http://www.amazon.co.uk/dp/B002ZDMLO...SIN=B002ZDMLO8
    it's got a porch which is big enough for panniers, shoes etc, is green which is good for wild camping, is fly pitch first, which I like, and is good and sturdy. It gets really good write ups, and is in my price range. I can sit up in it, and there's plenty of room. the only downside is the weight. It's 2.5 kg, which is about 600 g heavier than my present tent - a North face tadpole.I like the Tadpole, but mine is old now, and the groundsheet leaks, so it needs a footprint (more weight and messing about), and it's blue, so not so good for wild camping. It's also three poles which is a bit more messing about (though it's free standing, which is great). Bit the main drawback, other than it leaking, is that it's inner pitch first, which I've never liked.So how much does your tent weigh, and is 2.5 kg too much for you (I know it's all subjective, but just interested, really)Thanks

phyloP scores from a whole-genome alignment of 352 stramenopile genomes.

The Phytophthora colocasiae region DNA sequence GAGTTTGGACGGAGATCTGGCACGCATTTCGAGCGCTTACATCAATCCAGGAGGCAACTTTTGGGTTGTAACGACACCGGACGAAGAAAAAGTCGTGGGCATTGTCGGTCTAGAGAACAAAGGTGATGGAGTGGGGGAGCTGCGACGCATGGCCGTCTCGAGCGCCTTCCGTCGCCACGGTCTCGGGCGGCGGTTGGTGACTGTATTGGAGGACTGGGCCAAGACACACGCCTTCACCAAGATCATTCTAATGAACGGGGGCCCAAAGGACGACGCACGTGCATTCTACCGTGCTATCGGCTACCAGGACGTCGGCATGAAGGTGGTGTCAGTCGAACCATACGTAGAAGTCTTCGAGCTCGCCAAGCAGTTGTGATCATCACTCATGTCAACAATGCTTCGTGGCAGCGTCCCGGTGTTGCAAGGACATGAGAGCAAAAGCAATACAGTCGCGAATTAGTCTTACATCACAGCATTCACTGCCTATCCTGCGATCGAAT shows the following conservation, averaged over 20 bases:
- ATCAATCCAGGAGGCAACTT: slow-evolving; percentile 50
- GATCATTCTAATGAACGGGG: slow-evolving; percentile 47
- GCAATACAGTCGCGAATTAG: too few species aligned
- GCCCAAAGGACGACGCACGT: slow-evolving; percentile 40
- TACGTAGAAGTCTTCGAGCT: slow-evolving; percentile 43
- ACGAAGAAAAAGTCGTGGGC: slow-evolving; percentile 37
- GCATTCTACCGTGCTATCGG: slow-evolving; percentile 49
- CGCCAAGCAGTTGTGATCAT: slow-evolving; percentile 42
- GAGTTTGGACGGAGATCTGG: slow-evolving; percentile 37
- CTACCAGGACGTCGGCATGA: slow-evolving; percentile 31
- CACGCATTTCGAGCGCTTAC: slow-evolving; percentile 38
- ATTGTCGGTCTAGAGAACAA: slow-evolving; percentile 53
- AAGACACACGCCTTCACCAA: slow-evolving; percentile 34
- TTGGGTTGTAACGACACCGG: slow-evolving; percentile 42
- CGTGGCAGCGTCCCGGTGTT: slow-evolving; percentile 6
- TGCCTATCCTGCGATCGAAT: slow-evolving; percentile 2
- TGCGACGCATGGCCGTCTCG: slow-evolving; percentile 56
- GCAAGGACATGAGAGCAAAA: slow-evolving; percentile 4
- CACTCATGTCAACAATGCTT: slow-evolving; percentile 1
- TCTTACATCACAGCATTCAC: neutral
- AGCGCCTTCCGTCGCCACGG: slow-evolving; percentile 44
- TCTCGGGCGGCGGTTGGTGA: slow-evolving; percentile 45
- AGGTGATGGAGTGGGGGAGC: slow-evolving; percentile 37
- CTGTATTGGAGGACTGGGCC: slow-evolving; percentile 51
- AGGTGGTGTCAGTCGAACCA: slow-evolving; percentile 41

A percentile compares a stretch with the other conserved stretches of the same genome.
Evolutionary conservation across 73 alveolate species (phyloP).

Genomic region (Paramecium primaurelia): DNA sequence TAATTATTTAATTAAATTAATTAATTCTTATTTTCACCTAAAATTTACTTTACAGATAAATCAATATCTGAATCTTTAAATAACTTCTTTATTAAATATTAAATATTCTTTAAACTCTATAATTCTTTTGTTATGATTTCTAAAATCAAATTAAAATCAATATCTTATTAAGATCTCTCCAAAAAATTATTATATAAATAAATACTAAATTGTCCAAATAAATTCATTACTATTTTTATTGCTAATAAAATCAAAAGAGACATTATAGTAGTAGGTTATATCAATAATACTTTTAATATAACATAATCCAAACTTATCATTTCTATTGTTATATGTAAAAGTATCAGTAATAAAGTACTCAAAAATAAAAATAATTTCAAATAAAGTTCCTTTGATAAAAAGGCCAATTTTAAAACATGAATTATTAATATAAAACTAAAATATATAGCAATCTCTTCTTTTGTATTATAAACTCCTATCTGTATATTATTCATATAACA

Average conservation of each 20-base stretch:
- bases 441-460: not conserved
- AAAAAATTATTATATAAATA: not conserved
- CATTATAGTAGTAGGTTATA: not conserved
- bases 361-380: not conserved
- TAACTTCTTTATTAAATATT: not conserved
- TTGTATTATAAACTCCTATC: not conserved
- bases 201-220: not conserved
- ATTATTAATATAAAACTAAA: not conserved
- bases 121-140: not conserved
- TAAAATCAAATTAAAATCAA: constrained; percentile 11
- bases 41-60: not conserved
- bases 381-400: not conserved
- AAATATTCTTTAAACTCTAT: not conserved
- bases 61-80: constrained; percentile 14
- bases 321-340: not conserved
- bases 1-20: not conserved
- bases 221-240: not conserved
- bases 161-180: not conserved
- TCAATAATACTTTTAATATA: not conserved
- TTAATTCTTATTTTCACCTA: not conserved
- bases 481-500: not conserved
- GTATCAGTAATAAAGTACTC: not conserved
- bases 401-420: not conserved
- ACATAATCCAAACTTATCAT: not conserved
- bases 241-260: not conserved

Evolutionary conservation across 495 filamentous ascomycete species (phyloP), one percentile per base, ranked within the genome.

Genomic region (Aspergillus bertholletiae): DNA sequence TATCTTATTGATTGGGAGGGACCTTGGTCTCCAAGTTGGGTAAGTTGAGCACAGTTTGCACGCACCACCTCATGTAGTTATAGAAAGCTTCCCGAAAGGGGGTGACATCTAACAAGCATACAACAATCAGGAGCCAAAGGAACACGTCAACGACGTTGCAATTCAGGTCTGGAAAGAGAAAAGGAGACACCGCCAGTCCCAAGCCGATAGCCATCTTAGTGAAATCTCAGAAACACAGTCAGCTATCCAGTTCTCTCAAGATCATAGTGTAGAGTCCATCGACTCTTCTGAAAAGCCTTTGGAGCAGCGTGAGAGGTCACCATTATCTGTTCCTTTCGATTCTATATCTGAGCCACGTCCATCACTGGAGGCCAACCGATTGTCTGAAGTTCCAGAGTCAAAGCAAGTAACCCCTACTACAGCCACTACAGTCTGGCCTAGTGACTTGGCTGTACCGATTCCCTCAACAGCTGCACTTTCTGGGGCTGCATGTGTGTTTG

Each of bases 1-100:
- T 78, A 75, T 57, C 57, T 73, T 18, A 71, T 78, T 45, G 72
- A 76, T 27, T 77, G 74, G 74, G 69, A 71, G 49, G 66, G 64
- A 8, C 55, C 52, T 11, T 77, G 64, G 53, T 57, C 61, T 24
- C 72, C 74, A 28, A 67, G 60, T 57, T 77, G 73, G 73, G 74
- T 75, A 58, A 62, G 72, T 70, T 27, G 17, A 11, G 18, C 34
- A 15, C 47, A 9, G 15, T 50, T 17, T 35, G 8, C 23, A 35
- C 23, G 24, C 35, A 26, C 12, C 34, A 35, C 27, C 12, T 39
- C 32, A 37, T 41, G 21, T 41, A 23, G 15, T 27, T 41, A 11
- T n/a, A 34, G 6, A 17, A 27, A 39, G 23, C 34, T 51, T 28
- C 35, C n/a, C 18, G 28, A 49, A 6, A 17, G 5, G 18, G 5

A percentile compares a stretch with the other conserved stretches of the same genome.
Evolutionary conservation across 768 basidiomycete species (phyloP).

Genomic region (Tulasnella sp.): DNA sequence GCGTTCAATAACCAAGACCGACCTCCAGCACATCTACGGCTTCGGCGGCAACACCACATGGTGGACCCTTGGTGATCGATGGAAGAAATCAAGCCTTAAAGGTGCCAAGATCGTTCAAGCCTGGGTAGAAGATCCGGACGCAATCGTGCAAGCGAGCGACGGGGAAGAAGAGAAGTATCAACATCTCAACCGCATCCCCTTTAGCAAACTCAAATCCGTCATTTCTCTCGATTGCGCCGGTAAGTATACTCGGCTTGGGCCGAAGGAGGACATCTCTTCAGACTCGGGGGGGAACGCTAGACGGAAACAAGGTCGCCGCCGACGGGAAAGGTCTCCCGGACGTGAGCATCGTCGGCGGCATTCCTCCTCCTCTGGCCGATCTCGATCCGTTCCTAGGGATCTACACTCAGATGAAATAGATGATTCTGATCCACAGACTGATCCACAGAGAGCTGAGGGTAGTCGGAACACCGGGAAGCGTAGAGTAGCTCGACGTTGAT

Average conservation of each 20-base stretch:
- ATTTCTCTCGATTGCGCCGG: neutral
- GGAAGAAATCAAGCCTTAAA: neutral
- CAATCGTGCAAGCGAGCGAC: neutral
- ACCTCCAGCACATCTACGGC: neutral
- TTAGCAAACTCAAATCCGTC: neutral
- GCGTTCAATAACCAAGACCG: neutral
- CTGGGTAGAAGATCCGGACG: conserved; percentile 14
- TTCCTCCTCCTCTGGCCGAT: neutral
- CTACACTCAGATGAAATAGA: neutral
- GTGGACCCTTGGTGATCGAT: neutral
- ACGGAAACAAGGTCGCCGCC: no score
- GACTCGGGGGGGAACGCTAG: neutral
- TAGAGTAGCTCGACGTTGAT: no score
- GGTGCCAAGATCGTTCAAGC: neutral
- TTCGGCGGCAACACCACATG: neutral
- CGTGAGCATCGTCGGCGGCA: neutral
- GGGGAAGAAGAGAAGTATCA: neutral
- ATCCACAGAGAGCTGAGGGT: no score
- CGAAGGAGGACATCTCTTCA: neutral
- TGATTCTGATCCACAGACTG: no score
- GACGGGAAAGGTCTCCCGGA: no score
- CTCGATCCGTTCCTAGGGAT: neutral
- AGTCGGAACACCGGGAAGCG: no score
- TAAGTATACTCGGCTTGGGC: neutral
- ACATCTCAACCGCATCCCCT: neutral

Phil
    I think you would be very happy with that tent.
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  11. #11
    Senior Member Gotte's Avatar
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    Thanks for the input, chaps. Prathmann, yes it's for solo. I do have another tent, which is only 1.5 kg, really easy to put up, beautifully small, but the trouble is, I have certain issues with it. For one, it's side opening, which I really don't like, and there's precious little porch, but mainly, after I've zipped it up and I lay there staring at the inner about a foot away from my face, I can't help thinking this must be what it's like to be six feet under. There isn't any joy to it. I tried the Vango tempest instore and it felt like I had space to live, rather than space to exist.